7 min read

Cultural and etiquette tips for newcomers to Singapore

Between our extremely modern cityscape and multicultural society, how does one behave in Singapore? You may be surprised to know that Singapore is still rather conservative and Asian at heart. Here are seven cultural and etiquette tips to get you started on understanding social norms and behaviour here in Singapore.
By · June 8, 2024
Cultural and etiquette tips for newcomers to Singapore

Step into Singapore for the first time and you will be greeted by our modernity, cleanliness and efficiency. After all, that’s what we’re known for.

A fabulous city skyline with glittering skyscrapers, iconic structures, and manicured green spaces belie a cultural hodgepodge of ethnicities, dialects, and unspoken social norms.

For example, have you ever visited a hawker centre to try some delicious local fare, purchased your food and made your way to a seemingly vacant table with a tissue packet that looks to have been left behind by accident–only to be chased off by an exasperated local in a huge huff and with a look of consternation?

That’s right, you’ve unwittingly experienced our inimitable “choping” culture firsthand. (To “chope” is to reserve in Singlish.)

Is it confusing? Perhaps, very. But these 7 tips will help you make sense of many of our quirks and etiquette norms and help you navigate social interactions in Singapore like a local.

1. Traditional Asian values are upheld here

Singapore is as Asian as they come, and it’s no big surprise. Our society is predominantly a Chinese, Malay, and Indian—so while our environment looks extremely modern, many Singapore residents still retain deeply conservative Asian values.

Think: an inclination for social harmony over individualism, filial piety and respect for elders, the belief in hard work, and forgoing personal freedom for the greater good.

As a newcomer, these values may seem incredible, especially if you’re from a Western country.

Not to fear, you absolutely do not have to leave your beliefs at the door when you come and live in Singapore. Many younger people are pretty Western in their outlook and thinking. Just bear these Asian values in mind when you’re interacting with people you’ve just met and are slowly getting to know, to avoid offending anyone right off the bat.

2. Racial and religious harmony is king

As a country famous for our multiculturalism, and racial and religious harmony, we take this very seriously indeed. Our peace and stability today in spite of the different races that make up our social fabric are hard-won, after years of turbulence and unrest in the 1960s.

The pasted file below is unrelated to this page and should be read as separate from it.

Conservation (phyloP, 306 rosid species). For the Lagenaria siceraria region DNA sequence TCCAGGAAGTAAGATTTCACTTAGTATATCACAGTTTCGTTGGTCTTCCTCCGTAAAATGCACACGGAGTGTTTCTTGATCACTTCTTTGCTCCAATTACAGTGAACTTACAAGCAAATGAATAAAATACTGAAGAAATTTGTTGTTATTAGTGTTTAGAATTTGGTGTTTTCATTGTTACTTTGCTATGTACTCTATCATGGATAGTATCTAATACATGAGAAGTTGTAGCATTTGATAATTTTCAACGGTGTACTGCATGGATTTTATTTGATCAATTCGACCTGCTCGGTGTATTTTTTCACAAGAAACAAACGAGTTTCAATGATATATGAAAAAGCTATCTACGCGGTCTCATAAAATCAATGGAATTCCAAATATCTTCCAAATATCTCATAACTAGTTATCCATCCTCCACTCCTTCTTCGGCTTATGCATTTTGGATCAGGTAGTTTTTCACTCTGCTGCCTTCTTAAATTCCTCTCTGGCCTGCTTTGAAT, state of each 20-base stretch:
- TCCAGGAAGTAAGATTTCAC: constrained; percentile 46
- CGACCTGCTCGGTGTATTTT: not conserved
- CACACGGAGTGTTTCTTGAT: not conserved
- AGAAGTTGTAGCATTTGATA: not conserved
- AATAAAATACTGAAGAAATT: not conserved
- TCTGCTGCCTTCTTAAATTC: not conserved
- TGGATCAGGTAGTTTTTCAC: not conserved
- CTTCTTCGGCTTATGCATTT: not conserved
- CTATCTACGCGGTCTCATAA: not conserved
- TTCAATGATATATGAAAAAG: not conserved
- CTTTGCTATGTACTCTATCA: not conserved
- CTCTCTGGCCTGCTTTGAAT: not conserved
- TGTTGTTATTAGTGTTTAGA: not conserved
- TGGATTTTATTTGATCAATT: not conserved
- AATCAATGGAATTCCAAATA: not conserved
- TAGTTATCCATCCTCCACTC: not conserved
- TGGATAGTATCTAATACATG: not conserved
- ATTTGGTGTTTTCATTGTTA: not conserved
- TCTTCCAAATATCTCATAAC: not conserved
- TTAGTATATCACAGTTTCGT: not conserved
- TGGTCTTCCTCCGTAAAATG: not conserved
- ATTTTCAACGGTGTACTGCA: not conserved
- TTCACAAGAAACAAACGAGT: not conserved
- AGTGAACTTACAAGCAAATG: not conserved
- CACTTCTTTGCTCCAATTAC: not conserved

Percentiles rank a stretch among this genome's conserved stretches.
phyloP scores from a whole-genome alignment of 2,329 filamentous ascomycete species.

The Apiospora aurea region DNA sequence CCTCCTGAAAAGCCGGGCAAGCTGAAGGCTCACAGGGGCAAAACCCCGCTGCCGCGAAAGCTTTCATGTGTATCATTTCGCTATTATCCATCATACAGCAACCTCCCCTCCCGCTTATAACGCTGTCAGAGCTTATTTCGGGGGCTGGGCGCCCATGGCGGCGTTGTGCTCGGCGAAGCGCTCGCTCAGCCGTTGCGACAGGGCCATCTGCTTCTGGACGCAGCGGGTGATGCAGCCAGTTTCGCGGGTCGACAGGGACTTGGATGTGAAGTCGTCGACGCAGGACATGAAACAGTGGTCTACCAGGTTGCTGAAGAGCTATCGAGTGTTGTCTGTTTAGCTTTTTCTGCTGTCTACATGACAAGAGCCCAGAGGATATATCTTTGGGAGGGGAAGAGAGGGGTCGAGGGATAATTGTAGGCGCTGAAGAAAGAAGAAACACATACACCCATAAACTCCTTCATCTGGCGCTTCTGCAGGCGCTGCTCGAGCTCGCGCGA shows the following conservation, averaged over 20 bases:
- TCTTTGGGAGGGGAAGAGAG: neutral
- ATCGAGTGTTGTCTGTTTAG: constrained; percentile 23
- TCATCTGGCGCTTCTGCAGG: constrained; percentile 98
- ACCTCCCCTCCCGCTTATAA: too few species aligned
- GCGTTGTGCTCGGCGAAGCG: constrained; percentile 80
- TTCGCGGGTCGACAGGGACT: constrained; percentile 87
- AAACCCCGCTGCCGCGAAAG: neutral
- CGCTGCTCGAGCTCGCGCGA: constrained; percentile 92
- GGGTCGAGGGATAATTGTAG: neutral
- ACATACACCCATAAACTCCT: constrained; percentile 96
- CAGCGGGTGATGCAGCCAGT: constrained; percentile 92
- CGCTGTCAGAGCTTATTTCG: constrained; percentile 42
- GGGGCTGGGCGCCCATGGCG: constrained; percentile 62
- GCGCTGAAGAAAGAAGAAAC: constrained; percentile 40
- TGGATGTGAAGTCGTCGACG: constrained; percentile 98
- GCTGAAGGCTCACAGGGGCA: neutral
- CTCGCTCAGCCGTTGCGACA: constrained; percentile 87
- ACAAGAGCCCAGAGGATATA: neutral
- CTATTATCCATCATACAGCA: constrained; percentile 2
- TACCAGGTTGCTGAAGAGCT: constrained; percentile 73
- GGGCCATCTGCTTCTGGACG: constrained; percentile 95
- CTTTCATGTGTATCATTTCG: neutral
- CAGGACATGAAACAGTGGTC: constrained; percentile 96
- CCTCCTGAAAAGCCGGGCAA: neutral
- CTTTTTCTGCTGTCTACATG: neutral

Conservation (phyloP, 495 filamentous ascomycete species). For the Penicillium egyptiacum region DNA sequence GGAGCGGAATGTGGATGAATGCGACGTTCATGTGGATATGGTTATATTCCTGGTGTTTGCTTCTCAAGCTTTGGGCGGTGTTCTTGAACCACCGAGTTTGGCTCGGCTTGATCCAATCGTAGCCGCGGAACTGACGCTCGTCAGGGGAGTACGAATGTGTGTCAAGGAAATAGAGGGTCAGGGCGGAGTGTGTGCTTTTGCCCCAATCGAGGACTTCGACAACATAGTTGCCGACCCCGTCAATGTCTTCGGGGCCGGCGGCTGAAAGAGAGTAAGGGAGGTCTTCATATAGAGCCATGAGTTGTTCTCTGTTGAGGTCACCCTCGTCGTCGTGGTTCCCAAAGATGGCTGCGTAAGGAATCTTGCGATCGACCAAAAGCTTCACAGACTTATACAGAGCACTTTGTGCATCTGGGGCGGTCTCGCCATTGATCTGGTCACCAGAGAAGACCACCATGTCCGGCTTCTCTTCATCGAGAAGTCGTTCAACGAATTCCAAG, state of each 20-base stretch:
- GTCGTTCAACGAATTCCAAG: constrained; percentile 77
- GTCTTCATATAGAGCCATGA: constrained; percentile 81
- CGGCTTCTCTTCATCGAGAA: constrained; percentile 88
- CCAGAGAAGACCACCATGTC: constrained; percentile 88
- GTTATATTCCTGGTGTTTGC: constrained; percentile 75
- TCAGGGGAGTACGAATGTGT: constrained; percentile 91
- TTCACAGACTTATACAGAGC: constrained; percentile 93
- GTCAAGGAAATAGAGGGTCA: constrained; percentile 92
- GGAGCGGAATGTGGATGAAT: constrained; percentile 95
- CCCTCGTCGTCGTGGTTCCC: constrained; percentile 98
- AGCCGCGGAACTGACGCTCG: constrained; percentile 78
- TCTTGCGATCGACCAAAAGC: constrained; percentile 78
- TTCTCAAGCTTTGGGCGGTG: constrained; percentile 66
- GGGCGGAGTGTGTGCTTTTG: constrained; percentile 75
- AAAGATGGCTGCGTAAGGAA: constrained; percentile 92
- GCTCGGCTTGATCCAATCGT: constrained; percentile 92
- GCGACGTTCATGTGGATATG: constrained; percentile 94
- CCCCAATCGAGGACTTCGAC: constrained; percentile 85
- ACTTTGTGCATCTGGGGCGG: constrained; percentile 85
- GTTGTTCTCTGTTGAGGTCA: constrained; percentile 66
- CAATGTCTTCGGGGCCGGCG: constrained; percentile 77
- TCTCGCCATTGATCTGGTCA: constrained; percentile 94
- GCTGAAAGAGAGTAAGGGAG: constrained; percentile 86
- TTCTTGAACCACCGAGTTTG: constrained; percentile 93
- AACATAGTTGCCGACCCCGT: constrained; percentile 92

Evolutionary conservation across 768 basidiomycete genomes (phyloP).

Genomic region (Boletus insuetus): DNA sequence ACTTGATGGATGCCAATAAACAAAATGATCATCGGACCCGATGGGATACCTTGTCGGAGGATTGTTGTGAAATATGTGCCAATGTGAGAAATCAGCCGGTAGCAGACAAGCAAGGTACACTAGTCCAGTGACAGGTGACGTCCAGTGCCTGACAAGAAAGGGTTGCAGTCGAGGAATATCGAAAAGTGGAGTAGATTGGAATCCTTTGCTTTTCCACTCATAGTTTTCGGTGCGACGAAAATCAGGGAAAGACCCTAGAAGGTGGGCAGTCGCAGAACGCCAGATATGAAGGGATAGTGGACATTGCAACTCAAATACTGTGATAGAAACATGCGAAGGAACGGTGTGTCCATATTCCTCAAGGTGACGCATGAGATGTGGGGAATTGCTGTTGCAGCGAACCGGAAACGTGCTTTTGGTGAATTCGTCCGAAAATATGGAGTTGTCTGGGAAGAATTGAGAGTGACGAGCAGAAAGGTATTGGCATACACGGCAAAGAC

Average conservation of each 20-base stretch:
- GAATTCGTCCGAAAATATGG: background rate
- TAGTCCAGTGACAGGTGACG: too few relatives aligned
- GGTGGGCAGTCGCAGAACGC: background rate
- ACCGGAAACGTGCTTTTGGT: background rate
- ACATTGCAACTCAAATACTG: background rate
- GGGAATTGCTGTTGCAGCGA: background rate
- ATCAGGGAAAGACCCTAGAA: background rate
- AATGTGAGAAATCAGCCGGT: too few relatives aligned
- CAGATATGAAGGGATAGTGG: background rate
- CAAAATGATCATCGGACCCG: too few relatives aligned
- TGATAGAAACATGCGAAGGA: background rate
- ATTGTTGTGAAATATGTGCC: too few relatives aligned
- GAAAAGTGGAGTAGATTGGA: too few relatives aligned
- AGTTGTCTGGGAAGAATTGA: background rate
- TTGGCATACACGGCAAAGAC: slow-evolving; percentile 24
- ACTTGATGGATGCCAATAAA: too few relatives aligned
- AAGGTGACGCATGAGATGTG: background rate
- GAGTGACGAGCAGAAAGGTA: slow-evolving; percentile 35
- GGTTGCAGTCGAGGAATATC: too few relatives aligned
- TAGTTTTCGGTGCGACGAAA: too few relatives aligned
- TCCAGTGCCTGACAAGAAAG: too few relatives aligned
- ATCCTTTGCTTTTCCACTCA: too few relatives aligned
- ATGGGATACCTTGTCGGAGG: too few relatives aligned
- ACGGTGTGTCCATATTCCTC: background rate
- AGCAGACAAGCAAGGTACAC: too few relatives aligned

To that end, multiculturalism and racial harmony are enshrined in our National Pledge and in the Constitution, and is also overtly emphasised in schools as part of National Education in the national curriculum and celebrated during the school term every year as Racial Harmony Day.

There are also laws protecting racial and religious harmony in Singapore, which allows perpetrators of racial and religious unrest to be punished in the court of law.

In short, please treat everyone with respect, regardless of language, race, or religion–everywhere you go in the world, and most definitely in Singapore. There are lots of opportunities to interact with people of different races, religions, and cultures here in Singapore, so do come with an open mind and heart!

3. Respect your elders

There is an unspoken norm that elders are held in high regard in Singapore. It’s typical of Asian societies because of the great emphasis they place on values like filial piety, and Singapore is really no different.

To show your respect, you should always greet the elder first with a small nod of your head or a handshake. If you’re in a professional setting, you can call the older people with the basic Mr, Mrs, Miss honorifics–and only drop them if asked to.

At informal settings such as at the lobby of your apartment building or if you’re introduced to the parents of your Singaporean friends, you may call the elder “Aunty” or “Uncle” even though they are not related to you. The “Aunty” or “Uncle” term is usually used by children calling adults with a big age difference, so you would be using these terms for older people who look much older than yourself.